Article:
During Superintendent Martens’ reign, there has been no decrease in teachers, teacher pay and/or benefit packages. There has been an increase in high-paying positions at the Education center where these educators never touch the lives of students. Money has been allotted every year to supposedly go to our most struggling students. There has been no accountability on where all the money is being spent. This school board MUST be held accountable for the new money coming from the government. Their past record proves that they do not know how to spend money on students first and not teacher raises, benefit packages, outside consultants, or legal fees to very expensive firms.

Teachers are currently teaching half of their caseload but are receiving a full salary. There would be substantial savings here by giving them a full caseload. There is no other job that has quite a deal like this! By creating a monopoly with six other superintendents in California, the state was bullied into giving them this enormous amount of money and yet schools are still not open. No other business would ever get away with this threatening behavior.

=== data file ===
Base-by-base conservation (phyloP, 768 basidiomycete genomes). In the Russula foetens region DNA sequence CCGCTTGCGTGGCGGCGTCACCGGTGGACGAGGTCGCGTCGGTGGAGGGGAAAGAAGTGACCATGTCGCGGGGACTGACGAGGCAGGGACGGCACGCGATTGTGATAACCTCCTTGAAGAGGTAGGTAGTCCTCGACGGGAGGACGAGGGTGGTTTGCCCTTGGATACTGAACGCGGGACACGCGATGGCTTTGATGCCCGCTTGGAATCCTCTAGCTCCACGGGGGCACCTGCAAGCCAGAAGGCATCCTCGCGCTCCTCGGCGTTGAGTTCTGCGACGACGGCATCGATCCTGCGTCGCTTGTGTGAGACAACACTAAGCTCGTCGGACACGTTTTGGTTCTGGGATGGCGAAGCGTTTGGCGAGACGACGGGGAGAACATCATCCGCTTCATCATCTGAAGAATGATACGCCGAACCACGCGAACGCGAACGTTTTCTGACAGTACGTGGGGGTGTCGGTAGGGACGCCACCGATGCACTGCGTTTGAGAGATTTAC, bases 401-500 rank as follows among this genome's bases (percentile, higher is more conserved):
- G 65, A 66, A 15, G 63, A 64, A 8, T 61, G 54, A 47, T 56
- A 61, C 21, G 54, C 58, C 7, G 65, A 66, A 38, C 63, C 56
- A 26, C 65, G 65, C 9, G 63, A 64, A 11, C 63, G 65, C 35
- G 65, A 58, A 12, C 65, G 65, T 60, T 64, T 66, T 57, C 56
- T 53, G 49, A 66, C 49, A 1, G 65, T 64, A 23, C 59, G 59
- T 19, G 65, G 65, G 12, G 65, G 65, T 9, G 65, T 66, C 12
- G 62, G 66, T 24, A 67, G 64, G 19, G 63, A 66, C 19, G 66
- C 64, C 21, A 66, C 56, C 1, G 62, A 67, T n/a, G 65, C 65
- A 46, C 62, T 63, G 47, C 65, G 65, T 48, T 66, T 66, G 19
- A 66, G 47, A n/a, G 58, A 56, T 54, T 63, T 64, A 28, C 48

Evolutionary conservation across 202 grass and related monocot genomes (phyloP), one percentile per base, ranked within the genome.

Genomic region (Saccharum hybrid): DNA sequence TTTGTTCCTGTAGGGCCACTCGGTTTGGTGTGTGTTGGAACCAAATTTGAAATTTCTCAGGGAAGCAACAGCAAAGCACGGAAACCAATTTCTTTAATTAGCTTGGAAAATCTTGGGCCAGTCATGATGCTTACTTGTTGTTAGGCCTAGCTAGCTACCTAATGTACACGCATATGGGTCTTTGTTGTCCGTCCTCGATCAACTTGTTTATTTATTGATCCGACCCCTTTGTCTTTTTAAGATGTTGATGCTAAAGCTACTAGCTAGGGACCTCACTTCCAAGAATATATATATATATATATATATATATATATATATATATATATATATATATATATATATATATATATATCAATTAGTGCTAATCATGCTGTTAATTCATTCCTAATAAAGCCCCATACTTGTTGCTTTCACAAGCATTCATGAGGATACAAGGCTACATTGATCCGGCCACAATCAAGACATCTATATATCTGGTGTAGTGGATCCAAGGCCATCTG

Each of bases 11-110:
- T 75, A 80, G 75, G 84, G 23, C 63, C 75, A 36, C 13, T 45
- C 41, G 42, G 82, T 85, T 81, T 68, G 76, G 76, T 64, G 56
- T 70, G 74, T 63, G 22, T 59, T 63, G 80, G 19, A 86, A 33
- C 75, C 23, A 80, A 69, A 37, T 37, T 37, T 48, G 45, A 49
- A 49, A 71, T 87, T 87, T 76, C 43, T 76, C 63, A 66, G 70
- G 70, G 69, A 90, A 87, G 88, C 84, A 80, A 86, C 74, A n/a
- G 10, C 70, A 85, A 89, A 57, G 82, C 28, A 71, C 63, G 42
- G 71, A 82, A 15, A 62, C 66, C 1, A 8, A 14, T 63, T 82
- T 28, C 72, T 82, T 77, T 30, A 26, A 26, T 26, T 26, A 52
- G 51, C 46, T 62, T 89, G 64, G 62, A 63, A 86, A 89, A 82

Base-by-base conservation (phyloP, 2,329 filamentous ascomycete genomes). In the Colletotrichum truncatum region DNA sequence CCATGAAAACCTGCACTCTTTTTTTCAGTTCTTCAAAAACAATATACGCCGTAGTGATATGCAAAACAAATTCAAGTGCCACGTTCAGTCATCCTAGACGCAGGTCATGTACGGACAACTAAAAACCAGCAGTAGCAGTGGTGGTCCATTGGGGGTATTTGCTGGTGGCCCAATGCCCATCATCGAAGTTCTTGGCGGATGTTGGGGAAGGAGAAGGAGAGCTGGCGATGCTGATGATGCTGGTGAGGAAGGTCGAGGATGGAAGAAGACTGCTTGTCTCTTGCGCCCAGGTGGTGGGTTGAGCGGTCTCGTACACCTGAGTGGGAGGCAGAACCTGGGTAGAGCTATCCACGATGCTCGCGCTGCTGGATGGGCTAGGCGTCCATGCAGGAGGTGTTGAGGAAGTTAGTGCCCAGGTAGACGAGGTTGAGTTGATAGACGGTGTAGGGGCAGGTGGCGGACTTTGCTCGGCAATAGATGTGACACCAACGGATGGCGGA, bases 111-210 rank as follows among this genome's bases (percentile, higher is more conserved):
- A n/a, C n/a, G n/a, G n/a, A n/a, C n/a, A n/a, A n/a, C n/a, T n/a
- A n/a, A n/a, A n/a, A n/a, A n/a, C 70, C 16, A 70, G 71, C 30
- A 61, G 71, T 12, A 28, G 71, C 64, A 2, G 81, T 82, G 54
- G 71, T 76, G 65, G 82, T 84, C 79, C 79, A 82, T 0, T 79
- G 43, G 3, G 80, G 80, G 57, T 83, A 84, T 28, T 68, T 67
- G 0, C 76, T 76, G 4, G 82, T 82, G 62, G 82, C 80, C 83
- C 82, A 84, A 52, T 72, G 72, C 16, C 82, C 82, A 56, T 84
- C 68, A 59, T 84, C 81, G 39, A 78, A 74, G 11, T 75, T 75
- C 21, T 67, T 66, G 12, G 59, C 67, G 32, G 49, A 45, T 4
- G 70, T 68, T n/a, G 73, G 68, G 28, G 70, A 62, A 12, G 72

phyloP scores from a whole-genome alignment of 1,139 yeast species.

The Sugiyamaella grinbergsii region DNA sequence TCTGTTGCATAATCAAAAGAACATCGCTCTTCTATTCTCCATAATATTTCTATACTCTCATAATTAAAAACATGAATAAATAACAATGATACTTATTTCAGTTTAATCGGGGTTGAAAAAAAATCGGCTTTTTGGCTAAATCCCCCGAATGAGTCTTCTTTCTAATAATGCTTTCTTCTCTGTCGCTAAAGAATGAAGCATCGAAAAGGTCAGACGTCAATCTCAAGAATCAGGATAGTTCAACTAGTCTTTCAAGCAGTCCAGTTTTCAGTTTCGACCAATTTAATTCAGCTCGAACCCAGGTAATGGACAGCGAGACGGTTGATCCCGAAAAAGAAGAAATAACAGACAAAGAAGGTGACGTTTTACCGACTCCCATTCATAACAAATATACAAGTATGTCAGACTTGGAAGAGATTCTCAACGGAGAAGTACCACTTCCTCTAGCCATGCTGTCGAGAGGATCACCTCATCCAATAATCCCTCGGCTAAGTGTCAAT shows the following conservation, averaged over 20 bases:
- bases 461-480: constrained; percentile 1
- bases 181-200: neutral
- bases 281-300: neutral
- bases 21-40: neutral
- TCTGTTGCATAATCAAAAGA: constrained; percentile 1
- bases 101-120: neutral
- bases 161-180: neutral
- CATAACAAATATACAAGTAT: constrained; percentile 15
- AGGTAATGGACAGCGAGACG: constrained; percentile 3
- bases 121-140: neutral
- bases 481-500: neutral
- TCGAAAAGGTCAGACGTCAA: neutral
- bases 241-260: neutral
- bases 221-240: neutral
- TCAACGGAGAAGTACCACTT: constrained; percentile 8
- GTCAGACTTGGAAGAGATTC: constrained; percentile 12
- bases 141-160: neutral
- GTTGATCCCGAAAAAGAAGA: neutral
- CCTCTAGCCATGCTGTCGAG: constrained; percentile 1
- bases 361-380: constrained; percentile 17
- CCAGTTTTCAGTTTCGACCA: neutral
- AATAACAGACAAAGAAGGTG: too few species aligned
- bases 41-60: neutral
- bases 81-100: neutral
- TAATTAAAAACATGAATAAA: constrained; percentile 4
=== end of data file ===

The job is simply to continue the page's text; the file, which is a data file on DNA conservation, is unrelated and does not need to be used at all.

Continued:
It is a new year. In the words of our newly elected President Biden; “Build Back Better”! We can do this. We can BUILD public education BACK to excellence and give our students a BETTER way of life.

Francine Maxwell, President
NAACP San Diego Branch

ACT-SO Has a New Chair!

Please welcome Vatrice George as Chair of our Afro-Academic, Cultural, Technological and Scientific Olympics program for high school youth!

Vatrice is a Native San Diegan who attended college in NYC receiving her B.A. in English. After living in the NY/NJ area for 22 years, she moved back to California in 2018.